That is just simply wrong. Printed music is a tool and it is NOT difficult to play without it. If you read music you have far more music available than if you don't.

 

Printed music is just a skeleton of a tune, an idea of the melody. You need recordings to know what it's supposed to sound like, to get the rhythm and the feel of the tune.

I agree with both of you, although I wouldn't say you should never learn tunes from printed music. I'd say it's best to be well-practiced in both.

 

The real issue is, some people NEVER use their ear much, either while learning or playing. Those are the folks who are stuck in front of a music stand and sound like automatons. You have to listen carefully and deeply to other players and to yourself to get at the subtleties of the music that aren't on the page. Those who naturally learn by ear have a leg up on that process. But learning a tune from sheet music does NOT keep you from listening to others and to yourself when you're playing or refining the tune. Although having sheet music in front of you as you play (even if you don't look at it much) does seem to interfere with listening and interplay.

 

So, learn it however you can, ditch the sheet music as soon as possible, and listen, listen, listen.

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Printed music is a crutch. As long as you have it in front of you it will be very difficult to learn to play without it.
That is just simply wrong...
Agreed.
Well I'm pleased to see I got folks revved up.

 

But I think I see some common ground here. I didn't say printed music was entirely worthless. I'm a classically trained cellist. Whenever I learn a new tune, if I don't already have a printed source, I write it down (or abc it into my computer) for documentation purposes, so I can remind myself of it in the future if I forget it. And of course, there are tunes that I must learn from the printed page ("I'm calling this dance on Saturday. Here's the music"). But, as I said, I try to get away from the page sooner rather than later.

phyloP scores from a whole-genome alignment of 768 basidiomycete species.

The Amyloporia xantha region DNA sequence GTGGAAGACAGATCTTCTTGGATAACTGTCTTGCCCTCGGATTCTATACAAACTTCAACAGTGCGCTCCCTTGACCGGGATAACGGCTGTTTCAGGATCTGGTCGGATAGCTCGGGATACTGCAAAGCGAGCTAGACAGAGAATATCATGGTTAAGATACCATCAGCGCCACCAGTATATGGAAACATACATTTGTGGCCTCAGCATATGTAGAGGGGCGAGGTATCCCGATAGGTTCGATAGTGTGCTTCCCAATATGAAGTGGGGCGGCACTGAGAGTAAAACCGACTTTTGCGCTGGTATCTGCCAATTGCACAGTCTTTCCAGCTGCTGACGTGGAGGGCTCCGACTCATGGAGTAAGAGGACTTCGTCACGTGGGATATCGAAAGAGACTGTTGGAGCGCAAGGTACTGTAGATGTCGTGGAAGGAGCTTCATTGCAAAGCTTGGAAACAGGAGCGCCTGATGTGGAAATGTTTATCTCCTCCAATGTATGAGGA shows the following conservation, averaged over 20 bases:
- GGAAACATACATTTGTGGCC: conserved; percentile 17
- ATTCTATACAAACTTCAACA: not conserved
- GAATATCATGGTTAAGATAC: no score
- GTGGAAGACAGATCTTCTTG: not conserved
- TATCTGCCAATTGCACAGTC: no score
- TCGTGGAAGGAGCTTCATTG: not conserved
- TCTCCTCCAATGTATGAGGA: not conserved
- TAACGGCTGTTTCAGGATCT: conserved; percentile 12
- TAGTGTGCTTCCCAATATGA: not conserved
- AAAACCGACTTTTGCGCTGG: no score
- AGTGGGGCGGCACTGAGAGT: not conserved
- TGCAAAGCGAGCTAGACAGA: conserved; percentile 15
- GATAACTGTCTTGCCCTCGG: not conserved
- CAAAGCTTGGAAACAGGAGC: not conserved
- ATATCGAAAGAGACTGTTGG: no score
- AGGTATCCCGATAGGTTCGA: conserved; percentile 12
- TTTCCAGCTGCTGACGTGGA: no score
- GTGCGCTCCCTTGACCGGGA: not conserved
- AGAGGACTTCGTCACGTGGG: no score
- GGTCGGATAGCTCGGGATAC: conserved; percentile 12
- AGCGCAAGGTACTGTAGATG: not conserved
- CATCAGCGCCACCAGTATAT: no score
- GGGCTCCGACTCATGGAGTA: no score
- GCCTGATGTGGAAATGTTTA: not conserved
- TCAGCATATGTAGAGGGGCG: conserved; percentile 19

What I said was "printed music is a crutch." Once I was playing a dance with a fiddle player who was buried in his music. At one point we were playing a simple G major waltz when his music stand went over. I didn't let him pick it up. "Keep playing," I said. "You know the tune." And he did. And his playing improved immensely. That's what I meant.

I absolutely agree that if you have difficulties remembering tunes, the best thing is to get the tune in your head and being able to sing it. Then you can also most certainly play it. Play it through many times. If it's difficult to learn without sheet music, fine, use sheet music, but also listen to the tune until you have it in your head, then you'll be able to find it easily on your instrument and also remember it.
I think it's safe to assume that that's the kind of learner Marcus is, going by his initial post in this thread. That's what I was getting at in the main body of my earlier post, before I saw fit to add the fateful P.S.
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The problem I have is I love playing and want to play lots of different tunes, here the dots help and I am being sucked back into relying on them.

Hi Trilby,

 

If you listen to music (any type of tunes or song melodies; as simple as you like), do you find that you remember them well enough to whistle or hum them afterwards? If you can do this, which is effectively "learning by ear", you can then work out how to transfer this music onto the concertina. The key probably doesn't matter. This will start the process for you.

 

Years ago, when I had a two mile walk to work, this gave me, potentially, 30 minutes of learning time (or 20 minutes, if I wanted to avoid funny looks as I walked through the town centre!).

 

Regards,

Peter.